Monday, August 01, 2011

Walking Safari, Zambia - Irish Times , Aug 2008

Sat 08 Aug 2008Dangerously close to nature

After the initial nerves, Manchán Magan grew to love hiking in blissful isolation through a Zambian safari paradise teeming with animals - while all the time being fully aware that he was slower, fatter and probably tastier than any other animal out there

I'M GLAD I watch Who Wants to be a Millionaire?It taught me that hippos kill more people in Africa than any other animal and that they can run up to 30km an hour. This may have saved my life when I arrived at Tafika bush camp in northeast Zambia, and saw the two hippos standing on the lawn. I knew to stay inside the jeep. The camp's owner, John Coppinger, seemed to know otherwise.

He came out to greet me and even tried opening the door, but there was no away I was getting out. I pressed down the lock and pointed in the direction of the hippos. He seemed completely unfazed, and all he said was, ‘Hippos!’ with a shrug, in the tone that others use for wasps.

‘They’re dangerous!’ I called through the window. He nodded agreeably, saying, ‘Most things are around here.’

I was beginning to reconsider this whole trip to Zambia. I had heard that the country provided a more intimate safari experience than was available in other parts of Africa, but this all seemed a bit too . . .

My attention was suddenly drawn to a team of waiters carrying platters of freshly baked bread, elaborate salads and flame-grilled kebabs to a large thatched patio overlooking the river and in the end hunger got the better of me. I decided to face down the danger, and after carefully opening the door, I crept along the bamboo fence towards the food. John, who is Zambian, but of Irish descent, introduced me to his South African wife, Carol, and we sat down to my first incredible bush-camp meal – vegetables and salads from their own garden, meat from a German supplier in Lusaka and fresh cakes and breads baked in a traditional hole-in-the-ground oven. (It was like having the Avoca Handweavers food counter beamed down into the African bush.)

‘Crocs!’ John said, looking out towards the bank of the Luangwa River. I glanced up from my French beans and roast potatoes, and saw three long corrugated blue-green bodies pulling themselves out of the water up onto the bank – one with its jaws menacingly open.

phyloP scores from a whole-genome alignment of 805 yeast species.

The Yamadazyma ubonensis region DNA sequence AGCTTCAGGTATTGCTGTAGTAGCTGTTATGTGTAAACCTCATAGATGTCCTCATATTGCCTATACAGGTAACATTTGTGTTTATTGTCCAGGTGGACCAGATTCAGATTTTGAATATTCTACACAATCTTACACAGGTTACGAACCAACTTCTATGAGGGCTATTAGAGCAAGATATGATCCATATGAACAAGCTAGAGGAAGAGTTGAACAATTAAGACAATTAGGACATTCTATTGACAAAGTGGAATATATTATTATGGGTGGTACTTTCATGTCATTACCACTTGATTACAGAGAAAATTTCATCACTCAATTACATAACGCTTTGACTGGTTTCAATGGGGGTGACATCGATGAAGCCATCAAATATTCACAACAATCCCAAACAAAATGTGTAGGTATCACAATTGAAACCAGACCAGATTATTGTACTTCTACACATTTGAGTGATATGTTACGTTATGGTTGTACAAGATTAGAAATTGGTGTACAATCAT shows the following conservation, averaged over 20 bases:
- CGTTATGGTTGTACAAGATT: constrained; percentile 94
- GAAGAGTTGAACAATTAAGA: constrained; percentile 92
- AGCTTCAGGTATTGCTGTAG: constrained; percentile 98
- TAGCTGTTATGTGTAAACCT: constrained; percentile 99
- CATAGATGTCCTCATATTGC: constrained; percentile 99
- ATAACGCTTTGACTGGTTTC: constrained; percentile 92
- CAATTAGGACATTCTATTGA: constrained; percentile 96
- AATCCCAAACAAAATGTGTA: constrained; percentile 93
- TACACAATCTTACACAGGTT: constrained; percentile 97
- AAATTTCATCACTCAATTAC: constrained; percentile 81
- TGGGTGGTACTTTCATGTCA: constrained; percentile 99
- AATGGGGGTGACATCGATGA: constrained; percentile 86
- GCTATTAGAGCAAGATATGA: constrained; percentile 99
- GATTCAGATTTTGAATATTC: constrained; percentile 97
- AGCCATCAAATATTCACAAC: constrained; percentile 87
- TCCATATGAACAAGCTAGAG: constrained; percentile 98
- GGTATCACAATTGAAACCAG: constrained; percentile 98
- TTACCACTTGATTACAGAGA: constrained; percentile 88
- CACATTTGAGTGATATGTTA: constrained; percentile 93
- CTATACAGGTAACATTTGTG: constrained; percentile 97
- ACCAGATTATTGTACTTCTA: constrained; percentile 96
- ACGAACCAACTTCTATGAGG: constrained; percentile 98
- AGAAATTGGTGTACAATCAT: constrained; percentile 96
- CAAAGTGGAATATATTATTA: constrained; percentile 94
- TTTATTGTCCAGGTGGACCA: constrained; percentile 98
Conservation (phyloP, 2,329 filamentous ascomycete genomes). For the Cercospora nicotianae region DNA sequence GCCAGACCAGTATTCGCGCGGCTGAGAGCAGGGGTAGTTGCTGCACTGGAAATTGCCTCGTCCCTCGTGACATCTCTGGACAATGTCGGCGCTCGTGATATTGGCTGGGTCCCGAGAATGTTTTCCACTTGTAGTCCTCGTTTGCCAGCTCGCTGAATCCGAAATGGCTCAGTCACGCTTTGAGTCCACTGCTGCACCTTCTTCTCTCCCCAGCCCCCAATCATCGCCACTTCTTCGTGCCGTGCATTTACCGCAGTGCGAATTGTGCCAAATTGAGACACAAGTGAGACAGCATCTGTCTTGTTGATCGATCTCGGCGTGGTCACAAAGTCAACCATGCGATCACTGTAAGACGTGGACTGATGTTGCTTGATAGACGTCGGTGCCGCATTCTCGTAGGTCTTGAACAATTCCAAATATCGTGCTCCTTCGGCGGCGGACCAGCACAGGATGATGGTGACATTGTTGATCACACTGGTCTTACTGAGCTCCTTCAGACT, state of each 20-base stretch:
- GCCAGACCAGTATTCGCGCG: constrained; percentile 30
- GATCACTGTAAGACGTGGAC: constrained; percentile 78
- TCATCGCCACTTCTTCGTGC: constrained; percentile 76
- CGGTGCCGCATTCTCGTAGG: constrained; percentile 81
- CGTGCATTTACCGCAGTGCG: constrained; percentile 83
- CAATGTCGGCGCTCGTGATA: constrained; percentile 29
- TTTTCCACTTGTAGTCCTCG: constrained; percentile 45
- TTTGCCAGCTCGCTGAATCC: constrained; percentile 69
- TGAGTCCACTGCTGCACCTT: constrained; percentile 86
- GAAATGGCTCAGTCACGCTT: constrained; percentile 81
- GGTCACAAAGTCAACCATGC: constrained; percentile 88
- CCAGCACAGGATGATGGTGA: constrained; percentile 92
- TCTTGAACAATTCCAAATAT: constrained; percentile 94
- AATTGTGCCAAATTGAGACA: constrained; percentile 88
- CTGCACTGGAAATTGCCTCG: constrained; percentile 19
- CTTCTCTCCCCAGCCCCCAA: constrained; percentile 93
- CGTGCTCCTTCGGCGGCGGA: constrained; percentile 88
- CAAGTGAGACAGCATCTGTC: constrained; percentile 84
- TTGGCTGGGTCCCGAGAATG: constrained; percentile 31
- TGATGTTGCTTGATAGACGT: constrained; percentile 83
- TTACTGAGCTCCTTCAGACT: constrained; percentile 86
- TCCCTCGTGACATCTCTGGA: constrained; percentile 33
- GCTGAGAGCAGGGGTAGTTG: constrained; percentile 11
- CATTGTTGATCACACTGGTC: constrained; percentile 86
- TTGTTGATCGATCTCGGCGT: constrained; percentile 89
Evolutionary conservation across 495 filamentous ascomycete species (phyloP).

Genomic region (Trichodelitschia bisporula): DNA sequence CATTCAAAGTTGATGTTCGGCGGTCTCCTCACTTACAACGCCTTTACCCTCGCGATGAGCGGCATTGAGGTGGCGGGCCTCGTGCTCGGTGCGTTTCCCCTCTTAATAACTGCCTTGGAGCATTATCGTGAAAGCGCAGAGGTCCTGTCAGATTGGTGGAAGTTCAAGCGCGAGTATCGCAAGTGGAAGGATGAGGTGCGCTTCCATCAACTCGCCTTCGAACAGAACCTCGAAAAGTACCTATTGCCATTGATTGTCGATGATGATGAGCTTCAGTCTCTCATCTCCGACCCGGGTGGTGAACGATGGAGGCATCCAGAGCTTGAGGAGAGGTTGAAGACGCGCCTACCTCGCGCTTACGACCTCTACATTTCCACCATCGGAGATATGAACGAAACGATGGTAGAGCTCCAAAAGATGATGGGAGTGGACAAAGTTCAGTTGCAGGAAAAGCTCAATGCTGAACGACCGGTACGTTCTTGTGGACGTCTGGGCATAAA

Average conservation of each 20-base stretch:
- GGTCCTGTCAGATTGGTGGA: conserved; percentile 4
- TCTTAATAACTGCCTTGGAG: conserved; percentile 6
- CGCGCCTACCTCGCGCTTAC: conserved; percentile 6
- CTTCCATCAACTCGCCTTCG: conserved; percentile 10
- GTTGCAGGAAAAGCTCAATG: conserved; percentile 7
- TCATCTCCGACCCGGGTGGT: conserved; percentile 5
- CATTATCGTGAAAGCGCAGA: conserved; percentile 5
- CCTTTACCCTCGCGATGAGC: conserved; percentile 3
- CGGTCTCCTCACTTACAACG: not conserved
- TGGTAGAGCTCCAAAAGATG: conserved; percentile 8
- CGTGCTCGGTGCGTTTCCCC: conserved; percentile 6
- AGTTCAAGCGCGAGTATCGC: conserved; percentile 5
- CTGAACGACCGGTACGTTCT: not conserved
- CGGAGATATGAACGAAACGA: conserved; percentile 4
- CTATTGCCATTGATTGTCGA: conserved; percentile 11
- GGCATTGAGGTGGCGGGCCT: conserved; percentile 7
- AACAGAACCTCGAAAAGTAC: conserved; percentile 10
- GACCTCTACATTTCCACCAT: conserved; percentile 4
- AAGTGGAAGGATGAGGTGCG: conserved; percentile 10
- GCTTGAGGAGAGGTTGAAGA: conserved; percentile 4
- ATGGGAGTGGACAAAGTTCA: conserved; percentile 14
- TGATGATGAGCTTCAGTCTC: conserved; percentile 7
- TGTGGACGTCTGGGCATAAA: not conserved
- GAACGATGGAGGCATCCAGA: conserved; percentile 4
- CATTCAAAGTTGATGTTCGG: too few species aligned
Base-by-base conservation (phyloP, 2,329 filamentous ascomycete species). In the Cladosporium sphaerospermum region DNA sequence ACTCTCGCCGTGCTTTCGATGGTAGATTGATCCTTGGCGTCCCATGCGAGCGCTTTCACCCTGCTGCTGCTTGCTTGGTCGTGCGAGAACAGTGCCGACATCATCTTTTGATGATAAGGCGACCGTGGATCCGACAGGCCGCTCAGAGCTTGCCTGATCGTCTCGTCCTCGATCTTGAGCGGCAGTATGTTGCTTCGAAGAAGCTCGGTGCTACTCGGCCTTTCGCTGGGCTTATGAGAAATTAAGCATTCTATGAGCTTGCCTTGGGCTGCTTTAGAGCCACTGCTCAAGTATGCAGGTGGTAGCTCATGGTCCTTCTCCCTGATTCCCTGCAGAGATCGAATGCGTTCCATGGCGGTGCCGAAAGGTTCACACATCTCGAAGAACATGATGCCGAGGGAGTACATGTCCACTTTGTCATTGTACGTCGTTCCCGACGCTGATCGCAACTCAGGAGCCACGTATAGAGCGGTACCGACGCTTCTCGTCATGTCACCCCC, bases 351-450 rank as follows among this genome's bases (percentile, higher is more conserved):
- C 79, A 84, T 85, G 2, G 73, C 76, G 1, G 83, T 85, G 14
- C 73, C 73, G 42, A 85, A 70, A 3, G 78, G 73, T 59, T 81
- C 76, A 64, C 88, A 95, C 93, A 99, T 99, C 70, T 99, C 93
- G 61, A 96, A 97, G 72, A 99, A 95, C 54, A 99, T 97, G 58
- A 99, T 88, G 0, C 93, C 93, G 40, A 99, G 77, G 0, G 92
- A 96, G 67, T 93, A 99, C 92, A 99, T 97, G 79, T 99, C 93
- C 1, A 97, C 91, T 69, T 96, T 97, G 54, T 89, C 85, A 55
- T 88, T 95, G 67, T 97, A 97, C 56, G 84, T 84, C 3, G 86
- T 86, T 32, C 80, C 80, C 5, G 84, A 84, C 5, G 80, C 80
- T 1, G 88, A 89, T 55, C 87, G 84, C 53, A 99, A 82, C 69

It wasn’t as if I was unaccustomed to safaris, just not this type where you and the animals occupied the same space. I was used to the proscenium arch variety, where only upon stepping through the gates of the national park did one see wildlife. Here in the Luangwa region of Zambia there seemed to be no neat borders. The animals were everywhere. Already on the drive from Mfuwe airport I had seen high-nelly bikes, fully-laden with maize and palm oil, abandoned on the track where their owners had encountered a hippo or elephant and fled.

John explained to me about the walking safaris he ran - a less-intrusive, more intimate, way of being in the bush. I had read that you mightn’t get to see as much wildlife as you would from a jeep, but you learn about their tracks, their faeces and the plants and insects of the bush.

‘I wouldn’t bet on not seeing wildlife,’ John said when I mentioned this. ‘The park is teeming with it. Your main problem will be keeping out of their way. But, I recommend a game-drive first. Get a sense of what the place is like from a jeep, then you’ll know what you’re letting yourself in for if you decide to go out hiking.’

Memories of previous safaris came to me: seven jeeps all congregating around the same injured lioness in Kenya, and crowds of photographers jostling each other around a watering hole.

‘You won’t see any other jeeps here,’ John assured me. ‘We’re the only people who use this section of the park.’